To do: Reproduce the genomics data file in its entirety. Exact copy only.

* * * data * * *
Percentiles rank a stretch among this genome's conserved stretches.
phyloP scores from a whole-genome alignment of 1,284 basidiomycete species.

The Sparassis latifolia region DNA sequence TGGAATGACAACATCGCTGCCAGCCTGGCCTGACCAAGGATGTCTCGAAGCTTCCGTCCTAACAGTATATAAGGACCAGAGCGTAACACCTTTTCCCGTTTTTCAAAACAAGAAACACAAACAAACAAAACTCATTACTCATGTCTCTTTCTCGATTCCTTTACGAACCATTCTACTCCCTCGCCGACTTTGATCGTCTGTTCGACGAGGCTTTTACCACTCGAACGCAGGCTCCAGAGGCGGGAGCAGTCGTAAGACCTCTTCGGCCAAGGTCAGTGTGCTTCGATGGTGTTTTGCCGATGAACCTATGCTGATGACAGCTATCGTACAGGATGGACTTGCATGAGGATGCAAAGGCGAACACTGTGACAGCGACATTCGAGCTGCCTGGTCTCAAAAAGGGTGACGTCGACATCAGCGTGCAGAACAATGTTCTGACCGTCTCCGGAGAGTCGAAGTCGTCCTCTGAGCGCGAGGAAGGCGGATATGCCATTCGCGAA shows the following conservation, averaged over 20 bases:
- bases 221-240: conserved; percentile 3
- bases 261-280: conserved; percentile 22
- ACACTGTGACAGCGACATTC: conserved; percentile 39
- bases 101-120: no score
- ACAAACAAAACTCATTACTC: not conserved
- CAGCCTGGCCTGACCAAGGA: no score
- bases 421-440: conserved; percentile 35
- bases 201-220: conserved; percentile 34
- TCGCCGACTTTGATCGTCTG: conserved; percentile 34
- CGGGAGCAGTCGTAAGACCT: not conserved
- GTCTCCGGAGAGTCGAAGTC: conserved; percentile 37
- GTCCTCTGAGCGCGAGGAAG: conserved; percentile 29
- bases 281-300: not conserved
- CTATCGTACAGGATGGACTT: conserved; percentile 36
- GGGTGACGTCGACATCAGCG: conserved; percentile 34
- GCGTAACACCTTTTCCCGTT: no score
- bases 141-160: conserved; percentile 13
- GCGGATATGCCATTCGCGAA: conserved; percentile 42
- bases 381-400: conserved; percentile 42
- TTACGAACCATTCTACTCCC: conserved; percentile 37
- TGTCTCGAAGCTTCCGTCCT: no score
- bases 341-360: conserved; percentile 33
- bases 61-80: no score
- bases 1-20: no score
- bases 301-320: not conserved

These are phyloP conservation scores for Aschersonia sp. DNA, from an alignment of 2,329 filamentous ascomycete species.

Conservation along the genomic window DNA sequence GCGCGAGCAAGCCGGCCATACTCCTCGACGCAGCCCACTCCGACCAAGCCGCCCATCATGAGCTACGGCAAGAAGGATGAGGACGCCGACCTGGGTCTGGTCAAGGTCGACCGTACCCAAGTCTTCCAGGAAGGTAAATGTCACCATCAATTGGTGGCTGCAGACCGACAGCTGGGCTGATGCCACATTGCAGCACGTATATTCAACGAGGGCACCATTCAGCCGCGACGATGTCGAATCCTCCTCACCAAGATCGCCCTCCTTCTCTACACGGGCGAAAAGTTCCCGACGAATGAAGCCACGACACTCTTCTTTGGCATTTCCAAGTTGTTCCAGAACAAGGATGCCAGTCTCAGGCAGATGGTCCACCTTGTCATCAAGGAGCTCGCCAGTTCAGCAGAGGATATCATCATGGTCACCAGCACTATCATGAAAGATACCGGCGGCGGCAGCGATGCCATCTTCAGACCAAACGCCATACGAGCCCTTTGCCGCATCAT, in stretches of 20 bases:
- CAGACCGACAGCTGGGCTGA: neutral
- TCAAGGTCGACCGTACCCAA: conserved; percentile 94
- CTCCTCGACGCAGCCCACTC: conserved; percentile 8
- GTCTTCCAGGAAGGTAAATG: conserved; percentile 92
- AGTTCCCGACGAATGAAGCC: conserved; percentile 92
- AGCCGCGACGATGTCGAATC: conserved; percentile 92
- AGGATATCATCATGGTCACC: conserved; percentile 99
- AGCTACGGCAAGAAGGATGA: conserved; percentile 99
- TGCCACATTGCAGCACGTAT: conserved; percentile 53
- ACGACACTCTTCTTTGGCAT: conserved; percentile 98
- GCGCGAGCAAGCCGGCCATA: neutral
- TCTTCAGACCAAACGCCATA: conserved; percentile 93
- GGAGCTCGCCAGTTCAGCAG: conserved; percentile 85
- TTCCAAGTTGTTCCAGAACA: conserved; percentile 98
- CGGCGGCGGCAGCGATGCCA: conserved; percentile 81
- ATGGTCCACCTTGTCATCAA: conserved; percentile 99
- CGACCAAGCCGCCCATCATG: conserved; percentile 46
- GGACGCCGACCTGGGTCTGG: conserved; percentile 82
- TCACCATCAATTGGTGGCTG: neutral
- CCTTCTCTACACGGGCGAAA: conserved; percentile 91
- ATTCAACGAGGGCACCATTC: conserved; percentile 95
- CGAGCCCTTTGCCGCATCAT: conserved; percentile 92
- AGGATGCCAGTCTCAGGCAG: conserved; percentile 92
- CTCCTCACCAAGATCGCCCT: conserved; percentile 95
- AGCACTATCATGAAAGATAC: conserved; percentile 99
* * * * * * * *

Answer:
Percentiles rank a stretch among this genome's conserved stretches.
phyloP scores from a whole-genome alignment of 1,284 basidiomycete species.

The Sparassis latifolia region DNA sequence TGGAATGACAACATCGCTGCCAGCCTGGCCTGACCAAGGATGTCTCGAAGCTTCCGTCCTAACAGTATATAAGGACCAGAGCGTAACACCTTTTCCCGTTTTTCAAAACAAGAAACACAAACAAACAAAACTCATTACTCATGTCTCTTTCTCGATTCCTTTACGAACCATTCTACTCCCTCGCCGACTTTGATCGTCTGTTCGACGAGGCTTTTACCACTCGAACGCAGGCTCCAGAGGCGGGAGCAGTCGTAAGACCTCTTCGGCCAAGGTCAGTGTGCTTCGATGGTGTTTTGCCGATGAACCTATGCTGATGACAGCTATCGTACAGGATGGACTTGCATGAGGATGCAAAGGCGAACACTGTGACAGCGACATTCGAGCTGCCTGGTCTCAAAAAGGGTGACGTCGACATCAGCGTGCAGAACAATGTTCTGACCGTCTCCGGAGAGTCGAAGTCGTCCTCTGAGCGCGAGGAAGGCGGATATGCCATTCGCGAA shows the following conservation, averaged over 20 bases:
- bases 221-240: conserved; percentile 3
- bases 261-280: conserved; percentile 22
- ACACTGTGACAGCGACATTC: conserved; percentile 39
- bases 101-120: no score
- ACAAACAAAACTCATTACTC: not conserved
- CAGCCTGGCCTGACCAAGGA: no score
- bases 421-440: conserved; percentile 35
- bases 201-220: conserved; percentile 34
- TCGCCGACTTTGATCGTCTG: conserved; percentile 34
- CGGGAGCAGTCGTAAGACCT: not conserved
- GTCTCCGGAGAGTCGAAGTC: conserved; percentile 37
- GTCCTCTGAGCGCGAGGAAG: conserved; percentile 29
- bases 281-300: not conserved
- CTATCGTACAGGATGGACTT: conserved; percentile 36
- GGGTGACGTCGACATCAGCG: conserved; percentile 34
- GCGTAACACCTTTTCCCGTT: no score
- bases 141-160: conserved; percentile 13
- GCGGATATGCCATTCGCGAA: conserved; percentile 42
- bases 381-400: conserved; percentile 42
- TTACGAACCATTCTACTCCC: conserved; percentile 37
- TGTCTCGAAGCTTCCGTCCT: no score
- bases 341-360: conserved; percentile 33
- bases 61-80: no score
- bases 1-20: no score
- bases 301-320: not conserved

These are phyloP conservation scores for Aschersonia sp. DNA, from an alignment of 2,329 filamentous ascomycete species.

Conservation along the genomic window DNA sequence GCGCGAGCAAGCCGGCCATACTCCTCGACGCAGCCCACTCCGACCAAGCCGCCCATCATGAGCTACGGCAAGAAGGATGAGGACGCCGACCTGGGTCTGGTCAAGGTCGACCGTACCCAAGTCTTCCAGGAAGGTAAATGTCACCATCAATTGGTGGCTGCAGACCGACAGCTGGGCTGATGCCACATTGCAGCACGTATATTCAACGAGGGCACCATTCAGCCGCGACGATGTCGAATCCTCCTCACCAAGATCGCCCTCCTTCTCTACACGGGCGAAAAGTTCCCGACGAATGAAGCCACGACACTCTTCTTTGGCATTTCCAAGTTGTTCCAGAACAAGGATGCCAGTCTCAGGCAGATGGTCCACCTTGTCATCAAGGAGCTCGCCAGTTCAGCAGAGGATATCATCATGGTCACCAGCACTATCATGAAAGATACCGGCGGCGGCAGCGATGCCATCTTCAGACCAAACGCCATACGAGCCCTTTGCCGCATCAT, in stretches of 20 bases:
- CAGACCGACAGCTGGGCTGA: neutral
- TCAAGGTCGACCGTACCCAA: conserved; percentile 94
- CTCCTCGACGCAGCCCACTC: conserved; percentile 8
- GTCTTCCAGGAAGGTAAATG: conserved; percentile 92
- AGTTCCCGACGAATGAAGCC: conserved; percentile 92
- AGCCGCGACGATGTCGAATC: conserved; percentile 92
- AGGATATCATCATGGTCACC: conserved; percentile 99
- AGCTACGGCAAGAAGGATGA: conserved; percentile 99
- TGCCACATTGCAGCACGTAT: conserved; percentile 53
- ACGACACTCTTCTTTGGCAT: conserved; percentile 98
- GCGCGAGCAAGCCGGCCATA: neutral
- TCTTCAGACCAAACGCCATA: conserved; percentile 93
- GGAGCTCGCCAGTTCAGCAG: conserved; percentile 85
- TTCCAAGTTGTTCCAGAACA: conserved; percentile 98
- CGGCGGCGGCAGCGATGCCA: conserved; percentile 81
- ATGGTCCACCTTGTCATCAA: conserved; percentile 99
- CGACCAAGCCGCCCATCATG: conserved; percentile 46
- GGACGCCGACCTGGGTCTGG: conserved; percentile 82
- TCACCATCAATTGGTGGCTG: neutral
- CCTTCTCTACACGGGCGAAA: conserved; percentile 91
- ATTCAACGAGGGCACCATTC: conserved; percentile 95
- CGAGCCCTTTGCCGCATCAT: conserved; percentile 92
- AGGATGCCAGTCTCAGGCAG: conserved; percentile 92
- CTCCTCACCAAGATCGCCCT: conserved; percentile 95
- AGCACTATCATGAAAGATAC: conserved; percentile 99